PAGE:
In this teaching from the August 2015 Introductory talk at the Mahāmudrā retreat at Rangjung Yeshe Gomde Cooperstown, Kyabgön Phakchok Rinpoche explained the purpose of our practice of meditation. Here he stresses that we should know the four qualities of our true mind nature.
- Perceives purely–sees things as pure
- Ultimately free of thinking
Regular Recognition Leads to Pure Perception
We need to understand and become confident of these four qualities. But we also need to habituate ourselves to the recognition through practice–it is not enough to know them intellectually. And as we continue to practice, we will see these four qualities manifest.
Pure perception is not something we create. Yet, we can learn to see things as blessed. If we have judgment and comparison, developing pure perception is very difficult. We cannot “produce” pure perception by forcing or by pretending. Instead, we must relax and realize the natural qualities of mind. Rinpoche explains how we can “flip” things around immediately if we have the habit of recognizing this pure quality.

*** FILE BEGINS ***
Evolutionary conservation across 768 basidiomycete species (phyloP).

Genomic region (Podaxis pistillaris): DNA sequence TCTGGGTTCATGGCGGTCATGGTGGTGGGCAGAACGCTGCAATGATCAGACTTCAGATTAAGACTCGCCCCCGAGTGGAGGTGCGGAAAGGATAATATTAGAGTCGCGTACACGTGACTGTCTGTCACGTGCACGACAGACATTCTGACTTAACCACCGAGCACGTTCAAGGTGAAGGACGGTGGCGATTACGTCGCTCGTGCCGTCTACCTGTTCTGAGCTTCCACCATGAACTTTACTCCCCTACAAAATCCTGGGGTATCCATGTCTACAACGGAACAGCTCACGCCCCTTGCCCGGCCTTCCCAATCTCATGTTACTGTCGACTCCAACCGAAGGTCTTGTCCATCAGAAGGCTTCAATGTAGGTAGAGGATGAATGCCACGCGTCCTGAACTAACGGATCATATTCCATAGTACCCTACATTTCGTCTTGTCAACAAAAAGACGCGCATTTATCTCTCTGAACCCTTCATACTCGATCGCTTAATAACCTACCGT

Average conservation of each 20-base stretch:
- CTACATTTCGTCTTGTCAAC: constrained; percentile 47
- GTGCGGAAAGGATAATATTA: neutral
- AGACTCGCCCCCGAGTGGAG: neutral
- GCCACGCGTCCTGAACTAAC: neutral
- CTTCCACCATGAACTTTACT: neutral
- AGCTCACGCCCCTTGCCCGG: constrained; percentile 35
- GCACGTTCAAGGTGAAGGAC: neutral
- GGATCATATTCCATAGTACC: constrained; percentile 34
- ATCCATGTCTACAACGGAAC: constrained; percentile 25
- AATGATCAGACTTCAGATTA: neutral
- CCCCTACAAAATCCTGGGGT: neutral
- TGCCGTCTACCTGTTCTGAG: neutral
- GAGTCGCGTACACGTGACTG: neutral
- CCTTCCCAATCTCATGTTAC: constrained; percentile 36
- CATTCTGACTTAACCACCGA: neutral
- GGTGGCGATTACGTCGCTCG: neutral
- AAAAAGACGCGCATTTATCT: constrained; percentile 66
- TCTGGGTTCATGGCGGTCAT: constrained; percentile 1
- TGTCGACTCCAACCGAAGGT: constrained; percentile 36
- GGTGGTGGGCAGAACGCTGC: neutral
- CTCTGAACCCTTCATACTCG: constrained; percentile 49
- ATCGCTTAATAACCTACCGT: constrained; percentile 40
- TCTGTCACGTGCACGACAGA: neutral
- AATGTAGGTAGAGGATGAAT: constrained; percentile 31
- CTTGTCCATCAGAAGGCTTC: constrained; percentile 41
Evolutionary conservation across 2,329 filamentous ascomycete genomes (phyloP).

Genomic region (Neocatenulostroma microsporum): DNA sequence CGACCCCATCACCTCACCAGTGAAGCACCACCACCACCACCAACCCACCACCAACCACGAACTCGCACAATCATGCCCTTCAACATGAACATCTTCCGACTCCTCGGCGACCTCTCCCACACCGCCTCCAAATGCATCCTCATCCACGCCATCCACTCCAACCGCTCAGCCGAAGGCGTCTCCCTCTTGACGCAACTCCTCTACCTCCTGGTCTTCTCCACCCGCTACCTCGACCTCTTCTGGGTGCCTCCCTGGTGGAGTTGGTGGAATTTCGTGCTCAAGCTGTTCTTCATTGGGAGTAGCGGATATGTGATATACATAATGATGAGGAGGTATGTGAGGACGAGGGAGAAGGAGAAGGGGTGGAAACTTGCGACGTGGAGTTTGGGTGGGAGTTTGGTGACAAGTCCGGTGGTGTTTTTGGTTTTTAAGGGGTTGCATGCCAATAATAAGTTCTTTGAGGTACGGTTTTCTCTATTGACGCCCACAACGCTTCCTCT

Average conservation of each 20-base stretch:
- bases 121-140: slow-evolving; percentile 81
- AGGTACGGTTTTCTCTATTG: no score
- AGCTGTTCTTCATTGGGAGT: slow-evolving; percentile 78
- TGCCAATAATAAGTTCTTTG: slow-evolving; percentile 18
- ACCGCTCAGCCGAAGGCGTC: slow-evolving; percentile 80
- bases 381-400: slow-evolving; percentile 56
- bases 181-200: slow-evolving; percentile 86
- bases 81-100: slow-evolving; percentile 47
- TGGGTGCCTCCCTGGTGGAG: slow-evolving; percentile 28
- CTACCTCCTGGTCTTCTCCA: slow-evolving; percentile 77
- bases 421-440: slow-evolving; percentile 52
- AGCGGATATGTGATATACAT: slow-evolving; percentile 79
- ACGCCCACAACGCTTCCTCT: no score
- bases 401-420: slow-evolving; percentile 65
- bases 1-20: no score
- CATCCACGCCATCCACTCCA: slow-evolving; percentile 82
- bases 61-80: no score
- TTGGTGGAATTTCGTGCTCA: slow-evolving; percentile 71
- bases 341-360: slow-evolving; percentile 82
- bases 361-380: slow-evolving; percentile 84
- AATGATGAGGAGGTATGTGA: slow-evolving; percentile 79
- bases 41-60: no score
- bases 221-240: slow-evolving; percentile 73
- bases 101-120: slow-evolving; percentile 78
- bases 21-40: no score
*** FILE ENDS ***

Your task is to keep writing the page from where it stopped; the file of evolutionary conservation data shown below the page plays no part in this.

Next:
Most importantly, through the teaching of Mahāmudra, we will realize freedom from thoughts and experience true peace. We will then be beyond ego-clinging, hope and fear. Rinpoche advises us to relax and not to carry hope and fear into our practice. These hopes and fears make it difficult to recognize our mind nature, true freedom.
Natural Great Peace
We can appreciate this true peace when we reflect on the words of Rinpoche’s own meditation master, Nyoshül Khen Rinpoche ( Nyoshül Khenpo Jamyang Dorje 1932-1999) who said:
Rest in natural great peace this exhausted mind,
Beaten helpless by karma and neurotic thoughts
Like the relentless fury of the pounding waves
In the infinite ocean of samsara.
Rest in natural great peace.